The lounge, bar, and restaurant are top-notch. As per the usual African lodge custom, meals are presented buffet-style, but the quality and variety staggers the mind, while the number of food attendants assures that you get exactly the cut of meat you prefer or a custom-prepared dish.

For a once-in-a-lifetime experience, book a meal at their Eagle’s Nest restaurant, perched on top of a nearby plateau—you hike a long path and clamber up a staircase to get to it. The climb and the view is spectacular, but not for people who are afraid of heights or can’t manage a lot of stairs! You can also just climb up for the view and not have dinner; it’s free. If you want dinner, be sure to book as early as possible; the restaurant is small, and popular among guests.

Our room was okay but could have used some refurbishing. The latch for the sliding door to the bathroom had the hook mounted on the wrong side of the door, while the toilet seat had two puncture marks that looked like something had sunk its fangs into it. (What bites toilet seats??? Quite a worrisome idea when you think about it….) On the up side, the room boasted a nice porch looking over the isolated landscape and a small, lightly used, waterhole.

Ruppell’s parrot (above) and rosy-faced lovebirds (below) visiting the drippy pipes outside our window.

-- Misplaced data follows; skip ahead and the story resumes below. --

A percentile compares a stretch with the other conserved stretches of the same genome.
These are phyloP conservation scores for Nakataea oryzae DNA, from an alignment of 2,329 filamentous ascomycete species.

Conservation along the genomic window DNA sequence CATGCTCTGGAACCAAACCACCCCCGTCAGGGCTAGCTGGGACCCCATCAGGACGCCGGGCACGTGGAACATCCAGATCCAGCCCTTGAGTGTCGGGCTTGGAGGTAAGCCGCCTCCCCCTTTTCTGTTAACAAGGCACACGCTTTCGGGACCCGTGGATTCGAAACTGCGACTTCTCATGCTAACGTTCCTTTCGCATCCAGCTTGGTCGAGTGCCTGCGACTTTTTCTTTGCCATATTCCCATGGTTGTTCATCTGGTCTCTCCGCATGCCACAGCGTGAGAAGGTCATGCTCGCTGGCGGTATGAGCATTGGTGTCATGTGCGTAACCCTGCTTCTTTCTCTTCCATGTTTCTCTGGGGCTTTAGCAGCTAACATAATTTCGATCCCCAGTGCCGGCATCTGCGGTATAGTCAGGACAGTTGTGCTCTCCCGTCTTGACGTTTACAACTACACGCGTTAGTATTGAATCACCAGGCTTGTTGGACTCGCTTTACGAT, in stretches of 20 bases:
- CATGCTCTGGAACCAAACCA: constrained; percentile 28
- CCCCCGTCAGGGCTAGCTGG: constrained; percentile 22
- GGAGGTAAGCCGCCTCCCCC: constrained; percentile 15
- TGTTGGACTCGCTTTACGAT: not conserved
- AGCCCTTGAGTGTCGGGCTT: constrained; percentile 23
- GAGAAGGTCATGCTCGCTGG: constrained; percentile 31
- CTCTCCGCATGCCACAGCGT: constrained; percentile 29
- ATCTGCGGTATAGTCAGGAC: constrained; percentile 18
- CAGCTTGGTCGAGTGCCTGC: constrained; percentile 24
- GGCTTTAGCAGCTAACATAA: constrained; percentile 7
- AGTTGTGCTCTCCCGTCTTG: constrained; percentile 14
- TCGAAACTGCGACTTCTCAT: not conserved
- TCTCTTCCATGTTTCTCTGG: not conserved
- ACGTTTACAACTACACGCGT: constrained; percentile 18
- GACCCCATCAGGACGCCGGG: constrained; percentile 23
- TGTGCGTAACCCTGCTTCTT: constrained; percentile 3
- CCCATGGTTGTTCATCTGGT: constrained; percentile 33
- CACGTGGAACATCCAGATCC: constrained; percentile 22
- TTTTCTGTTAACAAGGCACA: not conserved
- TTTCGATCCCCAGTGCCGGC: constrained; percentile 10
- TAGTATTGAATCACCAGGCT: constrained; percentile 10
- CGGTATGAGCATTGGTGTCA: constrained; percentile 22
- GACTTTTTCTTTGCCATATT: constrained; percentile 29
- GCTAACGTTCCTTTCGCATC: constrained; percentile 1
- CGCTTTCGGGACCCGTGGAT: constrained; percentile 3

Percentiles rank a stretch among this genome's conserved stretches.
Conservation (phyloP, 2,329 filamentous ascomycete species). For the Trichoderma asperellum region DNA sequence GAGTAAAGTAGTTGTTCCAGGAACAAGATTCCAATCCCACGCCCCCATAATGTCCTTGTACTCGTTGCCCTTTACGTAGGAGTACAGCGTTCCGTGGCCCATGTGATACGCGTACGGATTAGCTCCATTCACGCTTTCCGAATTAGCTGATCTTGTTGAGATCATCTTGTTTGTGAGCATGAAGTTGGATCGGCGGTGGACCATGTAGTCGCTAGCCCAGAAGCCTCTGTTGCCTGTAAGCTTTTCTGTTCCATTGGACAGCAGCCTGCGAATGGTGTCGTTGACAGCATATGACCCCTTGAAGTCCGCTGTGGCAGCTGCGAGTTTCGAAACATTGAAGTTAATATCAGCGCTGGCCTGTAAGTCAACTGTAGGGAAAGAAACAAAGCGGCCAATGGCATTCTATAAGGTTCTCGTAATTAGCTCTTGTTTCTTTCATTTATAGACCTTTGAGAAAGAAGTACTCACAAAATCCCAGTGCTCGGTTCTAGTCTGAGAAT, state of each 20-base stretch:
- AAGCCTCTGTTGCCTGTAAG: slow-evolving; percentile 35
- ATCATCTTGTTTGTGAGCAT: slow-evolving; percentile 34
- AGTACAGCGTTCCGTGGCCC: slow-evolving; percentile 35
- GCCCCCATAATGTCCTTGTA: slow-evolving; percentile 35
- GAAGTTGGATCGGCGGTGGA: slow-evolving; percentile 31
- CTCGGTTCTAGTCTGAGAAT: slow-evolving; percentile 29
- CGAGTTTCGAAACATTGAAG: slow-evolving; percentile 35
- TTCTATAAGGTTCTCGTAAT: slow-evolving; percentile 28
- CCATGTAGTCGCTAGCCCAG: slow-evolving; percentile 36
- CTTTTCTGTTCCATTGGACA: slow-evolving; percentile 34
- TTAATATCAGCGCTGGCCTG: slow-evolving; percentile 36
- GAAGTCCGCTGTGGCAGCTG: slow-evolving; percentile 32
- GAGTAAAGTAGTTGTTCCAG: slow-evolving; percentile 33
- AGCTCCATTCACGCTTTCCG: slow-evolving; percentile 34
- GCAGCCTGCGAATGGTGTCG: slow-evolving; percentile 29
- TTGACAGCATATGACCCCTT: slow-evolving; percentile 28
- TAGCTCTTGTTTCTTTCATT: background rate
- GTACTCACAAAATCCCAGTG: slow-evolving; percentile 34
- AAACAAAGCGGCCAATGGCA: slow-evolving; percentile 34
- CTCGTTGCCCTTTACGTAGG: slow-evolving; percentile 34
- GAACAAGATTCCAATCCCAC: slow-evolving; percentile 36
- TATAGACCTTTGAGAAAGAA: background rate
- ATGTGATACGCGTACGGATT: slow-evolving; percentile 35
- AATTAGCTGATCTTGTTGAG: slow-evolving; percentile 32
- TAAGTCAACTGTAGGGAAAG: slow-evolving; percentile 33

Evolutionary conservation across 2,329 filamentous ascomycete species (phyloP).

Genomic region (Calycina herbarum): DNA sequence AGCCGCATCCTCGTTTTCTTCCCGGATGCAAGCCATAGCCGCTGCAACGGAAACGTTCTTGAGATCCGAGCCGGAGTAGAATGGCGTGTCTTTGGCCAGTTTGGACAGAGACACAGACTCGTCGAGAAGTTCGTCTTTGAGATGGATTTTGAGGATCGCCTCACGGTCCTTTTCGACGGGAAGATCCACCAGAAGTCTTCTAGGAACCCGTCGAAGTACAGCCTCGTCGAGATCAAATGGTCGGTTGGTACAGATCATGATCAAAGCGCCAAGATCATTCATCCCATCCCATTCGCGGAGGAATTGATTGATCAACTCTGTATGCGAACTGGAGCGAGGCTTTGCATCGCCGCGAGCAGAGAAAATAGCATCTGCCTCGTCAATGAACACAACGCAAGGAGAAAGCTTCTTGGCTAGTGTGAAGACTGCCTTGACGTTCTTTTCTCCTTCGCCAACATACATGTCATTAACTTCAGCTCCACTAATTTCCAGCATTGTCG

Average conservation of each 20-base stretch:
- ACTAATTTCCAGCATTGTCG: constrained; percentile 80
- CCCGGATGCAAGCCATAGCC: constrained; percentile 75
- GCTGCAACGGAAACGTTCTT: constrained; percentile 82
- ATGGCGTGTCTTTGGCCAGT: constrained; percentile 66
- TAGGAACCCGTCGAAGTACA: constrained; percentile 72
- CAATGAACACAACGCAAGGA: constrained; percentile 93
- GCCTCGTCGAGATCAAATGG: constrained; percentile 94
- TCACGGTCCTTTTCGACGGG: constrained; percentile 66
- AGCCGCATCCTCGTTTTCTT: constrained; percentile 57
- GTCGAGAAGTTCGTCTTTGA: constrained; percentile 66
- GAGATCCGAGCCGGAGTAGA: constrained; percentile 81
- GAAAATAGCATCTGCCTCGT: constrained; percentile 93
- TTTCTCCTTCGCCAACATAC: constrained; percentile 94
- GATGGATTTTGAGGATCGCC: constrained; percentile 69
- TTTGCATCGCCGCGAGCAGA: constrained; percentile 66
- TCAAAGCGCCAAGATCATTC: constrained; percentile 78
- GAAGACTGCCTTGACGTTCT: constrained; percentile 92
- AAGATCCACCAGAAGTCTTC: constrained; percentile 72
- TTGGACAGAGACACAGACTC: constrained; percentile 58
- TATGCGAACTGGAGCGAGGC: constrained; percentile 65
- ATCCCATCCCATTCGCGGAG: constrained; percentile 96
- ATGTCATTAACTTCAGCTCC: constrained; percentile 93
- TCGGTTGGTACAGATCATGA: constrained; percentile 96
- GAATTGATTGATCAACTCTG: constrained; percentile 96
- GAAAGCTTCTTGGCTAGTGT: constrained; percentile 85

In any case, as birders, we were prepared to overlook any minor flaws in the room in favour of its unique feature, one that I doubt ever showed up in a promo brochure. From the side of the porch, we looked onto a large water cistern. The tank itself was covered, but the pipes and faucets leaked and dripped. In a place surrounded by bone-dry desert, any source of water becomes a magnet for birds. We had an unbeatable view of the birds that arrived in flocks to drink, including the local specialty, Ruppell’s parrot, and the charming rosy-faced lovebirds.

At night, stargazing in the desert-clear air and comfortable temperatures was all the entertainment we needed.

Day visitors are also welcomed at Vingerklip Lodge; check out their website for more info.

Is there a special lodge, hotel, inn, or b&b you discovered while traveling that lingers in your memory? Let’s hear about it in a comment.

Vingerklip room with rock escarpment behind.